Hard Surface Character Workflow for Games
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Latest comments
by Vaidas
1 hours ago

Technically, the artist needs to (and does) credit the author of the artwork he referenced and only mention what and where from the character is. Given that, this is a 3d/gaming/technical thingie-ma-jibs website that does not (and probably shouldn't really) reflect on the circumstance of the character itself, but concentrate on creation and techniques used in creation. The name of the character is referenced, but nowhere on the original art the name Sam Riegel is mentioned. As much as critter community is nice and welcoming, this part of "CREDIT THIS OR CREDIT THAT" irritates me. IMHO, Credit is given where credit is due. This 3d model was made with learning purposes only, whereas the original art is being sold. Instead of commenting "GIVE CREDIT" comment "COOL ART OF SAM'S CHARACTER" or "GREAT CRITICAL ROLE ART". All that said, this is an amazing rendition of the original artwork of the character of critical role. As a critter, I love both this piece and the idea of other critter being so talented! Peace, a member of the wonderful critter family.

by Amy
4 hours ago

You need to make it clear that this is an interpretation of someone else’s character and credit them (Sam Reigel, from Critical Role).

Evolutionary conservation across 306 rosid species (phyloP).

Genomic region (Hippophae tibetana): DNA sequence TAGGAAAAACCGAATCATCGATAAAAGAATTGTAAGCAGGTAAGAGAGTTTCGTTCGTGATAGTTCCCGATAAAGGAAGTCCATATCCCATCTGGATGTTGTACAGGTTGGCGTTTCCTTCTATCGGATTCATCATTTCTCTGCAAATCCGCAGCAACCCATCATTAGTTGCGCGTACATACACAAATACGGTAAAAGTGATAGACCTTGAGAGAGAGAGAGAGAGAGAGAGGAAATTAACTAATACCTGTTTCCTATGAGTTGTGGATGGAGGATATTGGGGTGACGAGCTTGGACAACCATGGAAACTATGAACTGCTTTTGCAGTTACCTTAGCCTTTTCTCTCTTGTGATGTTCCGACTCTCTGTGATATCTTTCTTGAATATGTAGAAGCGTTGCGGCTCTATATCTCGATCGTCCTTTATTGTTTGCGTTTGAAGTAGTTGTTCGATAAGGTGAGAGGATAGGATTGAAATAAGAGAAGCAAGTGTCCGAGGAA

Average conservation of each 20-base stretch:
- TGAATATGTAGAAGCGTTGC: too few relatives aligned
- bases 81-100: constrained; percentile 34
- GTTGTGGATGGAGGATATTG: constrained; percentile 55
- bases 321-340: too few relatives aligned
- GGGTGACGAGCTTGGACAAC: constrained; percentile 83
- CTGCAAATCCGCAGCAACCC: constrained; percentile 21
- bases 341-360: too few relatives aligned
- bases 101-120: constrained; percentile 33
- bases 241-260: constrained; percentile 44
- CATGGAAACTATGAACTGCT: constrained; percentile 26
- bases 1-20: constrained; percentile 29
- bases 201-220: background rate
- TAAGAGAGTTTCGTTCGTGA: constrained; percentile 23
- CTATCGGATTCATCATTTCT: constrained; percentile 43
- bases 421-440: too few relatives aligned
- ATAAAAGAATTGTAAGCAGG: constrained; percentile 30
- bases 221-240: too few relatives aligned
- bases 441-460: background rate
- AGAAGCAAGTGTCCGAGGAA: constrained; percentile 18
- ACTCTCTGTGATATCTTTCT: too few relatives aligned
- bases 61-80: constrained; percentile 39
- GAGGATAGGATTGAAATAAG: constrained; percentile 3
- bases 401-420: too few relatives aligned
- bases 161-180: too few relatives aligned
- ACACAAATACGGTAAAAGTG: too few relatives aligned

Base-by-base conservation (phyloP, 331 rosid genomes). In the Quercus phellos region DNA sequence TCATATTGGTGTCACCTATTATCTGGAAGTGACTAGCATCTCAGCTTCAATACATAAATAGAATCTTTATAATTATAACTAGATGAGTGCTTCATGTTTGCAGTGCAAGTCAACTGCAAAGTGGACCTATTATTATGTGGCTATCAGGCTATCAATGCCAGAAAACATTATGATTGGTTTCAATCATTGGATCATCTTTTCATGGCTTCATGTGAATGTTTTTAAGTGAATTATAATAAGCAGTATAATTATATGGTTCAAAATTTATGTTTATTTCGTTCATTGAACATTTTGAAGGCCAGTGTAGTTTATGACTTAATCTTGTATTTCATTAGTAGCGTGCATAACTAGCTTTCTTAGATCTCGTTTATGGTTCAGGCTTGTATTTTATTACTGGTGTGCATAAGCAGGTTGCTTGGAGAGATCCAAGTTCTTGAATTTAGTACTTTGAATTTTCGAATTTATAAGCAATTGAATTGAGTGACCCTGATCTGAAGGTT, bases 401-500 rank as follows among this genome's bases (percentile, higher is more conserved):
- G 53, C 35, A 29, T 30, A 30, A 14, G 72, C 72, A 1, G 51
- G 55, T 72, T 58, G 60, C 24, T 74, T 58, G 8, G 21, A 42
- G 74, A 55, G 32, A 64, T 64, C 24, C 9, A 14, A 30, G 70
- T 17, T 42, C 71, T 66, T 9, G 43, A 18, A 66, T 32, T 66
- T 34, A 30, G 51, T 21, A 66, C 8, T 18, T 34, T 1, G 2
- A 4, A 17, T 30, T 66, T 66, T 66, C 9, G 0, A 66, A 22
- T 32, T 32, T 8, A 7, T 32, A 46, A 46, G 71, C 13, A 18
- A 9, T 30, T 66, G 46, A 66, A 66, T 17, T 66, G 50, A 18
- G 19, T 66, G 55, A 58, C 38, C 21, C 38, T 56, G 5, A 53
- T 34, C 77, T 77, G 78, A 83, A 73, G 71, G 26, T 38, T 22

by Amy
4 hours ago

As great as this is, it’s not actually “your character” so you should really credit Sam Reigel of Critical Role who created this character, and make it clear this is your interpretation of it, because you make it sound like it was all your idea.

Hard Surface Character Workflow for Games
3 October, 2017
Interview

Leslie Van den Broeck shared a little information about the way he produced his amazing award-winning character for the Artstation competition. A very nice look at the concept production, sculpting, and painting.

Intro

My name is Leslie Van den Broeck. I’m an artist from Belgium currently working for Blizzard Entertainment on Heroes of the Storm. Before Blizzard, I worked at Larian Studios in Belgium on Divinity Original Sin where I got my start in the game industry. I’ve been a professional 3d artist for about 5 and a half years now. 

Challenge

I read about the Artstation Beyond Human challenge and it seemed to nicely lineup with some of the things O wanted to experiment with as a personal project. The main goal I had was to start getting familiar with Maya since I’ve been a 3DS Max guy since I started learning 3d in school and wanted to see the benefits of another program like Maya. Every time I start a bigger more time-consuming project I try to have secondary reasons like this attached to it so apart from practice I learn something extra in the process.

When I saw Hue Teo’s concepts for the previous round of the challenge they immediately spoke to me, they had a unique vibe to them while still being very readable silhouettes and not too ‘out there’ in terms of design either.

I like things that look badass, are very readable in terms of visual shapes, and still have some exploration to them for the 3d part.

Production

When I start a project like this I try to have a concept figured out for 1 view at least, so if I’m working on a concept then that’s already in place. If I don’t have a concept but an idea I’ll probably do a very rough sketch. At the same time I’ll gather a bunch of reference for the style, mood and details I want. 

This is so important when creating a character since it gives you new ideas and options instead of just going by whats in your head already.